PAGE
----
You Can Make A Vegan Bacon Substitute From Banana Peels

At one point in time, banana peels were just that — banana peels, used only for the satisfaction of opening the ripe, sweet fruit found inside and then discarded along with the rest of your scraps. But those peels offer many of the same key nutrients you get from the fruit itself, including vitamin C, potassium, and magnesium (via Insider). So not only does finding ways to use them cut back your food waste, but it also adds an extra boost of vitamins and nutrients to your diet. Only, you'd probably never imagine creating bacon with them.

While the idea of using banana peels as a meat substitute may be controversial to some, it's completely accepted in cultures around the globe. In fact, people in Brazil use up banana peels as a substitute for the roast used in one of the country's most traditional recipes: carne louca (via Culture Trip). The New York Times also describes similar recipes from Venezuela that use banana peels as a substitute for beef, along with other Indian and Bangladeshi recipes that use many different parts of the banana plant — from the peels to the flowers and even the trunks.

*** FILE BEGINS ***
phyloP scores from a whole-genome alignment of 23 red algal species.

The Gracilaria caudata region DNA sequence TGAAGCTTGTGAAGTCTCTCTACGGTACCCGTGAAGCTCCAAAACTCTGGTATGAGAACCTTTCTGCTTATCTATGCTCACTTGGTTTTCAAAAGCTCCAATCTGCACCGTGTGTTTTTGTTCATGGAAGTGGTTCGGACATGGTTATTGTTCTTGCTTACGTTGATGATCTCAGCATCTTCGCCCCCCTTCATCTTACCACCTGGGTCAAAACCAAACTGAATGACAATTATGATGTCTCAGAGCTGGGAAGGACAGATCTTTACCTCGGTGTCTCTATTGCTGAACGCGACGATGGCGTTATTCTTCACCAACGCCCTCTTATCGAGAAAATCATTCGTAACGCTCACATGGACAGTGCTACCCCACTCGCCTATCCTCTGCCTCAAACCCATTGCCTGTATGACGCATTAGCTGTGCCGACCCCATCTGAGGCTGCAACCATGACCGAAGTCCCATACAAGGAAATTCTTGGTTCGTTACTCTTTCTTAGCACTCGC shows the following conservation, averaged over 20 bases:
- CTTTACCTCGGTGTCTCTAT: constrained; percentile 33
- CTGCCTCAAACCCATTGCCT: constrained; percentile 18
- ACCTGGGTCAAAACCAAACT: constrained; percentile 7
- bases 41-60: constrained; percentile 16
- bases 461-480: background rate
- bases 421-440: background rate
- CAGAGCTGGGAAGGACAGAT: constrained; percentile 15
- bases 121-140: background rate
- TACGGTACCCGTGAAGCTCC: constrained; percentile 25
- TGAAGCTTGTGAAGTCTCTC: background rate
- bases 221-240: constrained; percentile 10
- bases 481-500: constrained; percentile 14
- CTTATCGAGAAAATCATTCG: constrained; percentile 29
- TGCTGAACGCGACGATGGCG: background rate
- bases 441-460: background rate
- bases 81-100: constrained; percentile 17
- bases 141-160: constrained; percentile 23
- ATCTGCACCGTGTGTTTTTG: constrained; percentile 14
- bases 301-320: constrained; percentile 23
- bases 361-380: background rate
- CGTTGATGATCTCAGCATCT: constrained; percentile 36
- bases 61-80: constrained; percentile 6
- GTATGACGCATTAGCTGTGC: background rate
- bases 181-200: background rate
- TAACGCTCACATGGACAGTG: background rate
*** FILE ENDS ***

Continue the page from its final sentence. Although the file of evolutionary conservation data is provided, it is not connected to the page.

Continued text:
It's understandable if the die-hard bacon lovers are resistant to the idea; However, if you're a vegan, vegetarian, or living a low-waste lifestyle, Real Simple confirms that this is a recipe for you.

Banana peel bacon

Whether you're substituting for beef or pork bacon, banana peels offer a much more sustainable substitution — one that produces no waste, and sacrifices no animals in the process. With beef and pork acting as some of the worst proteins for the environment, per HuffPost, that much is easy to understand. However, a more difficult idea to grasp is how exactly a banana peel can be made to look and taste even remotely similar to the real thing. As it turns out, it's all in the marinade.

Real Simple explains that, when creating the bacon substitute, banana peels have been marinated with a mixture of vegan Worcestershire sauce, liquid smoke, onion powder, garlic, and other common barbecue-esque seasonings. However, you're free to use whatever seasonings you like. For example, It Doesn't Taste Like Chicken uses a mixture of soy sauce, maple syrup, smoked paprika in its recipe — and emphasizes the importance of very ripe banana peels.

Once the banana peels have had anywhere from 10 minutes to three hours of time to marinade, the strips are heated on pan over medium heat, per It Doesn't Taste Like Chicken. In a matter of minutes, they begin to bubble up and turn a nice golden color — transforming into bacon strips before your very eyes. Once fried to your desired crispiness, they can be chopped and added into a salad, used in a vegan BLT, or served the simple way: Alongside your favorite egg alternative.